We also had an interesting tour of the North Pacific Salmon Cannery Museum, just down the road in Port Edward. Salmon had been caught in the Skeena River, then processed and canned there since 1889, only ceasing operations in the late 1990’s. The site was more than just a Cannery though; it operated as a town for 5 months of the year, for over 100 years. There were workshops, houses, shops, a restaurant, and a post office, even a bank.
The rain did ease for a short period though, which gave us a chance to stretch our legs. Just outside of town was the Butze Rapids trail, a path that winds through second and old growth forest and reminds you that the town is surrounded by woodland.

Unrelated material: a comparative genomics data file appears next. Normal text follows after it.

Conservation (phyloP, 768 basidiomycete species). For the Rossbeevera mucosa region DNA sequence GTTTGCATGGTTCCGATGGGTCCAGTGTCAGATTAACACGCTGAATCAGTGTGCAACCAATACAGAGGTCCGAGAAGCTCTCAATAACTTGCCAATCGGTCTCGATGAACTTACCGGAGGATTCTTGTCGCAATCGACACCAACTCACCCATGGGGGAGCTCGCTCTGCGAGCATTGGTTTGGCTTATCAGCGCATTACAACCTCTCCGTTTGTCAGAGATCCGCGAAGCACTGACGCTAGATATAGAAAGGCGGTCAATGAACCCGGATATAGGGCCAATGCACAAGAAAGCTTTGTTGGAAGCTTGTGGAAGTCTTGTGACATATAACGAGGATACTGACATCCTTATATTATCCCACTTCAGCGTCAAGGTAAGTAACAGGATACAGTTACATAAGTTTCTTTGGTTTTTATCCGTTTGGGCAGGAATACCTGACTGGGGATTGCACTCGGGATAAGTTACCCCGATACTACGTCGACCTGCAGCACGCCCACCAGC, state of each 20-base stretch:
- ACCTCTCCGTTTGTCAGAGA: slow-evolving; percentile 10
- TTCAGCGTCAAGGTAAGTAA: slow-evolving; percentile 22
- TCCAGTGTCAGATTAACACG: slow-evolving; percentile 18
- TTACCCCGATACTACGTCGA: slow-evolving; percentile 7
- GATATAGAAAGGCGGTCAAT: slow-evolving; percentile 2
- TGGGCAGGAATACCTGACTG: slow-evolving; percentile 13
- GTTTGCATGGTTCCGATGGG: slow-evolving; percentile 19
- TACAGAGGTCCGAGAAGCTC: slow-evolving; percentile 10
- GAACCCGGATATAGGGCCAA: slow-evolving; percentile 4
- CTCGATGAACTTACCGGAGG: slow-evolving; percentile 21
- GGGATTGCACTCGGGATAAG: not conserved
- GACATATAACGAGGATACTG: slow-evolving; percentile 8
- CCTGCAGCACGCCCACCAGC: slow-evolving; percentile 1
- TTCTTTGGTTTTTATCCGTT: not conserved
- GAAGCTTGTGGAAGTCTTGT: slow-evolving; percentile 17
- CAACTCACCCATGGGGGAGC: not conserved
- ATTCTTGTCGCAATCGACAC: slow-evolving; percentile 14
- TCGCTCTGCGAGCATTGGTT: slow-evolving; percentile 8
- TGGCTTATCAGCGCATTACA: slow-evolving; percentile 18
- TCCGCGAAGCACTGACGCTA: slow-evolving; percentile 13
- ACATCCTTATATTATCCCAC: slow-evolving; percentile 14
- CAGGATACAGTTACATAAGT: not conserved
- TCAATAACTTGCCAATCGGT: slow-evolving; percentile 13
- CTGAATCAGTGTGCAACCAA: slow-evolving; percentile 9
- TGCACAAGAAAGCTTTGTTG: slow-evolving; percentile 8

The day we left Prince Rupert was dry and quite bright, which was good as we had a long drive to Stewart. The day’s drive got more enjoyable as we progressed, with dramatic scenery, on the aptly named glacier highway into Stewart, the most spectacular. Highway 37A into Stewart cuts through a canyon with glacier capped mountains on either side, finally arriving in town with 1000’s of miles of wilderness beyond.

Stewart is a small town of 700 people, right on the Canadian border with Alaska. In fact it was this border crossing that was our reason to visit. Just across the border is the tiny Alaskan town of Hyder. With a population of around 70, and no transport links to any other part of Alaska, it relies heavily on Stewart. So much so, it operates on Canadian time, uses the Canadian Dollar not the US and provides its children with a Canadian education, schooling them in Stewart. All these quirky things aside, what interested us was Fish Creek, just outside of town, and where we made for as soon as we arrived.